How songs survive 2: Singable Melodies

23Sep09

We are discussing hymns–defined as songs that are able to work in a wide variety of cultural settings, such that they can still be used a generation or more after they were written.  In this post, I am going to suggest that the #1 most important thing that makes a song able to survive is having a strong, singable melody…preferably one that can be sung a cappella and still sound great.

To explain this, let me begin with a seemingly goofy question.  What is one thing that all churches have in common? Old, young, rich, poor, Western, African, Asian, black, white, high-church, low-church, orthodox, liberal: with all the doctrinal and practical differences, do they actually have anything in common?  Yes, they all have PEOPLE–human beings, probably more than one of them.

“Duh,” you might be thinking.  It’s an inanely obvious point to make, but let me explain.  Because all churches have people, it means that all churches have human voices as their primary instrument.  If you travel and visit churches across America, you will realize that instrumentation from one church to another varies wildly–from pipe organs to electric guitars or just hand drums.  I once visited a church in Namibia with no instruments and no up-front music leader, just 600+ human voices.  And that’s the point:  human voices are the only instrument that all churches across the world share in common.

Thus, the human voice is the first and most important instrument on which a song must sound good if that song is going to survive beyond the cultural space and moment in which it was written. If a song is carried by its guitar part, then it will only be used by churches that have guitars. If it only works when carried by a piano, then all the churches that have a guitar-led worship band are going to pass over it, and so on, and so on.  But if a song works beautifully and elegantly with the human voice, then that song can be translated to any congregation anywhere in the world.

A good melody can always be added to with additional accompaniment specific to the congregation and culture of the church.  But if the melody is weak, the song will not survive.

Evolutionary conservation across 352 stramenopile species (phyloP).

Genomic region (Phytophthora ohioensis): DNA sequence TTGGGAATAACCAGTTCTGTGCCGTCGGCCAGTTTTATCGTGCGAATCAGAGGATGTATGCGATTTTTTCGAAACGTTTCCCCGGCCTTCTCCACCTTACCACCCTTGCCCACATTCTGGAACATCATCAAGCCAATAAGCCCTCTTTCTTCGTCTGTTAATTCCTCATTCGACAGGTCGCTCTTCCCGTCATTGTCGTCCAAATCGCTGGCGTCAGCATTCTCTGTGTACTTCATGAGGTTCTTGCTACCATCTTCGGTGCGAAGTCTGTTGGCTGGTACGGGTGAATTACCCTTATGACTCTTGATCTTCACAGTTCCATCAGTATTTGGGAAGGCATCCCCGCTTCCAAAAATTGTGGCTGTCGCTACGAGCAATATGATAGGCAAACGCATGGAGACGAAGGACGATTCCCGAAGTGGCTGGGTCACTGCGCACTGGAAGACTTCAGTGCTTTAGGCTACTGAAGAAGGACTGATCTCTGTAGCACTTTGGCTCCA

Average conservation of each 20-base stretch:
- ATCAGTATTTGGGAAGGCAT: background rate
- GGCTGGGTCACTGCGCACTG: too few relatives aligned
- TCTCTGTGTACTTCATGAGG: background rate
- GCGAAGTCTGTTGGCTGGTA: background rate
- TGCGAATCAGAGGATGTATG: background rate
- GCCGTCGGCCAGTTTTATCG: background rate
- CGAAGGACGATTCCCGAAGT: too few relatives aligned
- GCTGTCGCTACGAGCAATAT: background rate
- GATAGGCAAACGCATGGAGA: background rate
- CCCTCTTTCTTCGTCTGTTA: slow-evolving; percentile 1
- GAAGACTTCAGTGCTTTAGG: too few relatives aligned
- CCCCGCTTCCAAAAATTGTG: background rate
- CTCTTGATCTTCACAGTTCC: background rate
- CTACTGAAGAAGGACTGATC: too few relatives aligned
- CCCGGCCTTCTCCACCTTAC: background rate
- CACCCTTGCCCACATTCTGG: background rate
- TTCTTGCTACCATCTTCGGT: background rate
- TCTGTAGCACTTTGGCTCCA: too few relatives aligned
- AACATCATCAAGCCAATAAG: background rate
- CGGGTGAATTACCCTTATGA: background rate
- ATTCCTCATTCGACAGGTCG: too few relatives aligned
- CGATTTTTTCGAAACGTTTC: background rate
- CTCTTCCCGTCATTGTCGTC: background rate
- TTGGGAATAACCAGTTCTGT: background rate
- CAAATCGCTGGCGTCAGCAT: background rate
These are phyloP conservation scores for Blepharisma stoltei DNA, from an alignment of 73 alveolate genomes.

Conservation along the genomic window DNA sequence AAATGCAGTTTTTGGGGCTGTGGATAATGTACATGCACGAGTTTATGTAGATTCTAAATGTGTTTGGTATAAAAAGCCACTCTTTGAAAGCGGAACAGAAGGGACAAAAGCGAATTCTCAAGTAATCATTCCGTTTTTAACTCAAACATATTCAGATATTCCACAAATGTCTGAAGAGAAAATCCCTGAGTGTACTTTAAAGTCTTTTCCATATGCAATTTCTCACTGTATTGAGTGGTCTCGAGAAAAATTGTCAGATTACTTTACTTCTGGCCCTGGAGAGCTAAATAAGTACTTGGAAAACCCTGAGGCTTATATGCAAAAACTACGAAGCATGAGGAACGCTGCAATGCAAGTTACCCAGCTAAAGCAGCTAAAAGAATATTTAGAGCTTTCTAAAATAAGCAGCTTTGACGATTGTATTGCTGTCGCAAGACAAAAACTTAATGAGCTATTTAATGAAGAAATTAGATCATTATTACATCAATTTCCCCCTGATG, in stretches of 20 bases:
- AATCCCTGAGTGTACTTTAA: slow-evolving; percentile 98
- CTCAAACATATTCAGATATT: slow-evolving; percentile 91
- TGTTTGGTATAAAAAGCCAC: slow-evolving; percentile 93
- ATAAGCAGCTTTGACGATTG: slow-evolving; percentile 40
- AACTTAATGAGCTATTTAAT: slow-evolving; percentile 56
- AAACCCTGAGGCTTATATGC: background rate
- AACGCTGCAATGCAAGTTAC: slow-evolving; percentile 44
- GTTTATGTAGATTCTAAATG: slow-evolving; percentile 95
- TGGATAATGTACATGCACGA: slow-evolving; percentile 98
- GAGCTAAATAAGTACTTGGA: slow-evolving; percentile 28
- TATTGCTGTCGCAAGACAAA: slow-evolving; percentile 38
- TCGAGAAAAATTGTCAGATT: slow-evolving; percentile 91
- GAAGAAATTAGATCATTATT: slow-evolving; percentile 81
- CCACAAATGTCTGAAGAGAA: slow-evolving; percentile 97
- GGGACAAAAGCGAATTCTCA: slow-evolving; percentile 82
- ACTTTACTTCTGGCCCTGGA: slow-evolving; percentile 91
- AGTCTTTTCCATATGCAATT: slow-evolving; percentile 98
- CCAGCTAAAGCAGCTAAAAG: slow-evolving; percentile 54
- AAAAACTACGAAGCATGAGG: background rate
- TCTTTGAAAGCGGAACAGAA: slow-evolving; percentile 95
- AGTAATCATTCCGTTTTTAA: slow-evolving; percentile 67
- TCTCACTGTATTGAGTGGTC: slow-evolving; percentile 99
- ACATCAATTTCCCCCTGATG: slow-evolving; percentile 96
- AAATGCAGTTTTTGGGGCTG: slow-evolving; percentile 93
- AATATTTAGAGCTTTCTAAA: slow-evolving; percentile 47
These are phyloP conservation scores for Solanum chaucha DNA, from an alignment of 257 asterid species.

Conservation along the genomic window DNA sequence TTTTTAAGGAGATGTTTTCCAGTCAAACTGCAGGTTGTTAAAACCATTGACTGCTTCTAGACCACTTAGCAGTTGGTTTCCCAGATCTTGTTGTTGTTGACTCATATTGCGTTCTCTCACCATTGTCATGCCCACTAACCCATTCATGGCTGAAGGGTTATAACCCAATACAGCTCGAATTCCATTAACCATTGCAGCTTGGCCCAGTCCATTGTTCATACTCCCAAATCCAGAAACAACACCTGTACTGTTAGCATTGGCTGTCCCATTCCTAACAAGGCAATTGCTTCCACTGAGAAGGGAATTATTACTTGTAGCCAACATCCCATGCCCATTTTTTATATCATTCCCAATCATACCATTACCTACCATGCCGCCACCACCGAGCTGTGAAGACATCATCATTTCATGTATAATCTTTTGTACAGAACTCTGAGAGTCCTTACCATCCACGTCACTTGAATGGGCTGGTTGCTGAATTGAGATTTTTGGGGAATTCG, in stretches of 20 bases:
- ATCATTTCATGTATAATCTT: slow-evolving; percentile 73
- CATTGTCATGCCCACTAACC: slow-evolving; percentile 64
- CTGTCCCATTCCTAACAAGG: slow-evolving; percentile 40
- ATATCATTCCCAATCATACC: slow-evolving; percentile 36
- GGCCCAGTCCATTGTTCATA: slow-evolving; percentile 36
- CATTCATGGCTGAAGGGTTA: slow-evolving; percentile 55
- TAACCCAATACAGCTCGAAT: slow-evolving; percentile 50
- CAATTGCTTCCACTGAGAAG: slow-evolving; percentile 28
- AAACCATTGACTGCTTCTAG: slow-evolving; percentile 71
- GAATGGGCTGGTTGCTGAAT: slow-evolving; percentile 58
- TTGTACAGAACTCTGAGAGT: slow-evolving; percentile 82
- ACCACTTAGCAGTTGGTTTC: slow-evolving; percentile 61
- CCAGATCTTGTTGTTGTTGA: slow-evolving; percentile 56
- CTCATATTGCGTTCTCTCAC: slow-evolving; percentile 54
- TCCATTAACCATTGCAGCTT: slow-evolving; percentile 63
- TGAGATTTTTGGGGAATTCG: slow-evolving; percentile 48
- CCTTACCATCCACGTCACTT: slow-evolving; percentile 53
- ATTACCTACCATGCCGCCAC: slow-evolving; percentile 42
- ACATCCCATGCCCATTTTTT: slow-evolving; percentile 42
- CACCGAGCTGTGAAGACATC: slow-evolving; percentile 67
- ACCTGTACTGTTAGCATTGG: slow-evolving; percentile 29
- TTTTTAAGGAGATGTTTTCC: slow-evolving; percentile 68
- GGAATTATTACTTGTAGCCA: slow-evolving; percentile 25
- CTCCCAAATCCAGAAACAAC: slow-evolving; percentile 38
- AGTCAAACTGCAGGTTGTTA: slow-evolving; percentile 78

I’m going to wrap up today with a test.  How do you know if a song has a compelling melody?  Try singing it a cappella. Listen to what you hear.  Are there overly long empty pauses (where instruments would be playing)?  Is it too repetitive and boring?  Or is it too complicated (and probably not repetitive enough)?  Does it move up and down in the scale or just sit in one place?  Would it sound beautiful if performed just like this, naked and unadorned, with a few voices giving it a bit of harmony?  If so, then you’ve probably got a solid melody.  If not, then, it may still be a great song for your church with your instrumentation, but it’s probably not going to survive or translate across cultures and times.  Other instruments will come and go based on a church’s cultural setting and budget, but the human voice remains.  And it’s the only instrument created by God.

In my next post, I’ll illustrate this point about melody with some examples (from Bob Dylan and the Eagles) and begin unpacking some of the specific features that make the best melodies work so well.  In the meantime, what do you think are some of the best, most singable melodies for corporate worship?

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3 Responses to “How songs survive 2: Singable Melodies”

  1. 1 Lewis Grant

    “Thus, the human voice is the first and most important instrument on which a song must sound good if that song is going to survive beyond the cultural space and moment in which it was written.”

    That’s a brilliant idea. In retrospect, somehow I feel like that should have been more obvious.

    Then again, I’ve never been one to listen terribly carefully to melodies themselves, but rather, to melodies in relation to the chords they are sung over. The way I tend to hear it, each note represents a different part of the particular scale that corresponds to the chord. It’s that interplay of tension and resolution that is, I think, largely responsible for what makes melodies interesting to me. (You can get some impressive tension and resolution using jazz theory, which is why I like it so much. And jazz theory doesn’t automatically require a jazz idiom, although I think it does take some work to export jazz theory outside the jazz idiom. But it can be done. And when you add in harmonies, wow! That’s why I think that really good jazz choirs produce some of the most amazing music out there. (I know I probably won’t get many people to agree with me on that)).

    Keep up the good work on the blog!

    • 2 churchmusicblog

      Thanks, Lewis. You’re right, the interplay between melodies and chords is huge! And it matters a lot for corporate singing b/c it determines the kinds of harmony notes that can be added to the melody. I don’t want to downplay that. I’m really a “chord guy” at heart. I have to work hard at crafting good melodies.

  2. I had never thought of it that way before, but this a great way to put it! I’m going to have to try that test with the songs I use in leading my church in worship.


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